US senator from Nebraska, Bob Kerrey, hammered home the insinuations
that Obama had Husain as a middle name, Muslim family affinities and
went to school a madrasseh. Bill Clinton, a career liar, said Obama was
a peddler of fairy tales.

Then came the announcement earlier this week of a truce on the growing
racial acrimony. This was instantly broken as Bob Johnson, a
communications czar, America's first black billionaire and a big Hillary
supporter, stood next to Hillary on a campaign platform in South
Carolina and said the Clintons had been fighting for black justice while
young Obama was still "doing something in the neighborhood"--i.e., doing
drugs behind the schoolyard fence.

Racial decorum is paper-thin at best in America, and already the gloves
are half way off. Obama's home preacher and spiritual counselor,
Jeremiah Wright, told a huge and applauding congregation in his church
in Chicago that "some argue that blacks should vote for Clinton because
her husband was good to us. That's not true! He did the same thing to us
that he did to Monica Lewinsky." The Rocky Mountain News excitedly
reported that at a stockmen's gathering in Colorado a speaker had joked
that if Obama becomes president it won't be called the White House any
more. So now the press is relaying rodeo banter? Of course this went up
on the Drudge site in a matter of seconds.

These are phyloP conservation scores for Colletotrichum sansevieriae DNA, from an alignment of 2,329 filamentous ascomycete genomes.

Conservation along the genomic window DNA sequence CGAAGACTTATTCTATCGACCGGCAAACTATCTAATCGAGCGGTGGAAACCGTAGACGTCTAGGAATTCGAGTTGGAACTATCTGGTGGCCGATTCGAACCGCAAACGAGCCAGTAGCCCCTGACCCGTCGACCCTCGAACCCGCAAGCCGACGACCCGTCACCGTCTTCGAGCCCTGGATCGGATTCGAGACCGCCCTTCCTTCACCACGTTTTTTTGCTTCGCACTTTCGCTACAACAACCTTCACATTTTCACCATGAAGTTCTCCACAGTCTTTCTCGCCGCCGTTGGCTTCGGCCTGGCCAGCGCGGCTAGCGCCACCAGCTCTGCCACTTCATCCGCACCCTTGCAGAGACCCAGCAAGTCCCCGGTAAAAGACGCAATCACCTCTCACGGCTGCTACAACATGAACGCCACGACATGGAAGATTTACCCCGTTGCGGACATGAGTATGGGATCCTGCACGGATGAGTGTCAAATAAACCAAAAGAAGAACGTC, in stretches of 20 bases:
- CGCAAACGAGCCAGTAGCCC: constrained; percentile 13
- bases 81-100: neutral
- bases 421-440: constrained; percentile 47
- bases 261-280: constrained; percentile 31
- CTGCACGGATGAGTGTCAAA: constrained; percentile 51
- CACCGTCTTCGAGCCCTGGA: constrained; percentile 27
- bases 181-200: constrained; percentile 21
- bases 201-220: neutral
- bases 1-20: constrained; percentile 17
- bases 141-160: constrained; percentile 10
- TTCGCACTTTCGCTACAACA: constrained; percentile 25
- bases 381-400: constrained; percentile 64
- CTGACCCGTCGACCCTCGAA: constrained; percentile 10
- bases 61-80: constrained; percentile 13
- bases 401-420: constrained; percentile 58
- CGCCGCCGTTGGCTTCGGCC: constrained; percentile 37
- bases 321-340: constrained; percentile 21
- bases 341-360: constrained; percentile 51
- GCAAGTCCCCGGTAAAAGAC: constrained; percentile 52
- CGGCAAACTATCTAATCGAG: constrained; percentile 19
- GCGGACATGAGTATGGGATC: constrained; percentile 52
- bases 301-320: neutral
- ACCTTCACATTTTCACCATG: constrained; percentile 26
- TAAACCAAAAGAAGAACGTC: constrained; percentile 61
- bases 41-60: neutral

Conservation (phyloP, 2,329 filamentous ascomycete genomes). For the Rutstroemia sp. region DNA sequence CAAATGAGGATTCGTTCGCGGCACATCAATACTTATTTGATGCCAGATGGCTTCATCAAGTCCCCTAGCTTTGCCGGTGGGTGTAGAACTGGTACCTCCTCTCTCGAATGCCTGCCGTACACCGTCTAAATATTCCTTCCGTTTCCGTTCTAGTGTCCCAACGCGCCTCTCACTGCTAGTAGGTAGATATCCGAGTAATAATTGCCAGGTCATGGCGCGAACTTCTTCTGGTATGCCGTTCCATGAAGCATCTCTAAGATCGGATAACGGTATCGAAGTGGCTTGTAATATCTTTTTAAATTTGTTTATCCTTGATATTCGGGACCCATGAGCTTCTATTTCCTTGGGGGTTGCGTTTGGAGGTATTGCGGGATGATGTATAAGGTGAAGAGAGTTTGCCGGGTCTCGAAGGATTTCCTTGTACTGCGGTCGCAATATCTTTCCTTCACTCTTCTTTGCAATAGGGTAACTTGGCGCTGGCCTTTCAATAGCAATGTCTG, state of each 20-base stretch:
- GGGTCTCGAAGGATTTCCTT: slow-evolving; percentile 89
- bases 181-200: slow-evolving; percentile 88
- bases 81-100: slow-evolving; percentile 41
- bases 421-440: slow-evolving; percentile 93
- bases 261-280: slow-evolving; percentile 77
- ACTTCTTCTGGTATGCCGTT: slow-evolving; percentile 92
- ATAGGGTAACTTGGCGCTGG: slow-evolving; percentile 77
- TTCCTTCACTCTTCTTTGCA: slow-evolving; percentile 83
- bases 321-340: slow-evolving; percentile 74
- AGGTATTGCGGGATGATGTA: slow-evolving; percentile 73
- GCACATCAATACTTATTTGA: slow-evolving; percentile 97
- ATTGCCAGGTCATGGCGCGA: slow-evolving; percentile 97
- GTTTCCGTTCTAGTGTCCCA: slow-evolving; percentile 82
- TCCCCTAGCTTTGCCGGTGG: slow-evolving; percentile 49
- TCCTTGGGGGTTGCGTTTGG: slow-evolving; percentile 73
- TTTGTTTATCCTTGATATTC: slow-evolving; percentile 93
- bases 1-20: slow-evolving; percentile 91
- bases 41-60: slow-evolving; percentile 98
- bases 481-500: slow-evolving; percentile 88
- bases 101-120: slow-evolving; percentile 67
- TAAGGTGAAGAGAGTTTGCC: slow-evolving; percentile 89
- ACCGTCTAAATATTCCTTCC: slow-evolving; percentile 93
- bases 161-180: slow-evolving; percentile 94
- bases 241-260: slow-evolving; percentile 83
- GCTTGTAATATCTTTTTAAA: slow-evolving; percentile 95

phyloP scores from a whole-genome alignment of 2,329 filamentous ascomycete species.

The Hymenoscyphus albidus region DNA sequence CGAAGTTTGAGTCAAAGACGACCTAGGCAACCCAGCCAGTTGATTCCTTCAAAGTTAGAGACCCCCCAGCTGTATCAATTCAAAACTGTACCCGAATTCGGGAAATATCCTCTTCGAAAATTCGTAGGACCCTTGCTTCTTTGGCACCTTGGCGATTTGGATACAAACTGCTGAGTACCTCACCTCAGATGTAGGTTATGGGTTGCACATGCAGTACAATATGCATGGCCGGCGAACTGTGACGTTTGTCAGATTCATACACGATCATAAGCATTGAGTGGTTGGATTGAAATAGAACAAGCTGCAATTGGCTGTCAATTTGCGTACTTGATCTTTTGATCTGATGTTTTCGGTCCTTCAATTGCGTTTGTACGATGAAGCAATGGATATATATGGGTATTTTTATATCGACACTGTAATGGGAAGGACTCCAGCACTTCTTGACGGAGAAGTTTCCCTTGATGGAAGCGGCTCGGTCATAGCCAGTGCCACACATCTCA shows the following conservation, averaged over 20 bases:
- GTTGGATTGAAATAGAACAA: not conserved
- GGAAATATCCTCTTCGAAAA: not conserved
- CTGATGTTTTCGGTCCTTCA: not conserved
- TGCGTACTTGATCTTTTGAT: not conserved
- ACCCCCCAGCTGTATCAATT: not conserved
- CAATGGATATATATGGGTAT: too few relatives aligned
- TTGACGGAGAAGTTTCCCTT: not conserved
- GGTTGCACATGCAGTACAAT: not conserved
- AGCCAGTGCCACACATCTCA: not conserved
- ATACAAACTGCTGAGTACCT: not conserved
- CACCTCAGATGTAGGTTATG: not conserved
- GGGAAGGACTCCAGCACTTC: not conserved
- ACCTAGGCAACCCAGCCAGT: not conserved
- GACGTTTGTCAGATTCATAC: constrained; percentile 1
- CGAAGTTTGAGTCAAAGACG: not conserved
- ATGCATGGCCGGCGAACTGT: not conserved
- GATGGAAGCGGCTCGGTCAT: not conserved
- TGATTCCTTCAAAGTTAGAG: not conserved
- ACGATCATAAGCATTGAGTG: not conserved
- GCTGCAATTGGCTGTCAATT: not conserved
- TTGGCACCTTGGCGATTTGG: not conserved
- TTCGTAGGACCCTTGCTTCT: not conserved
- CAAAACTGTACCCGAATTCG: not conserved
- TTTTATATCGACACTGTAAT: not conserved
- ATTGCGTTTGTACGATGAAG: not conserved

Now the couple have been locked in grim struggle, in Nevada and most
momentously for now in South Carolina, scheduled for January 26. This is
called the black primary since it's the contest most likely, on the
Democratic side, to be swayed by the large black vote. Clinton campaign
money has been liberally distributed to the all-important black churches
whose preachers will be rallying the vote. The Clintons' instinct is to
trash Obama, betting that whatever offense they cause to blacks will
abate by the time Hillary has to face a Republican in the fall. Obama
has the same problem in reverse. Any angry black talk may help him in
the short term in South Carolina but would get him trashed by the
Clintons and in the press as "divisive" and explode the vital message
that he is safely "above" the racial divide. As the Nevada deadline
neared he even invoked Ronald Reagan as a benign and creative force,
drawing yelps of reproof from Hillary Clinton on account of Reagan's
antilabor record. As if Clintonism wasn't the quintessence of
antilaborism, as articulated by the Democratic Leadership Council.

It won't be long before the Clinton campaign circulates some of Rev
Wright's sermons linking Zionism with racism, and brandishes the photo
of Mr and Mrs Barack Obama having lunch with the late Edward Said,
America's best known Palestinian. Already they're trying to link
Wright's church to Louis Farrakhan. Jackson can predict accurately to
Obama what will happen next and those speeches praising Senator Joseph
Lieberman won't help. No, a Clinton-Obama ticket is not likely. The
Clntons take their fights bitterly and while it may be true that America
is ready for a woman president, the notion that it would be similarly
receptive to a black president is truly open to challenge.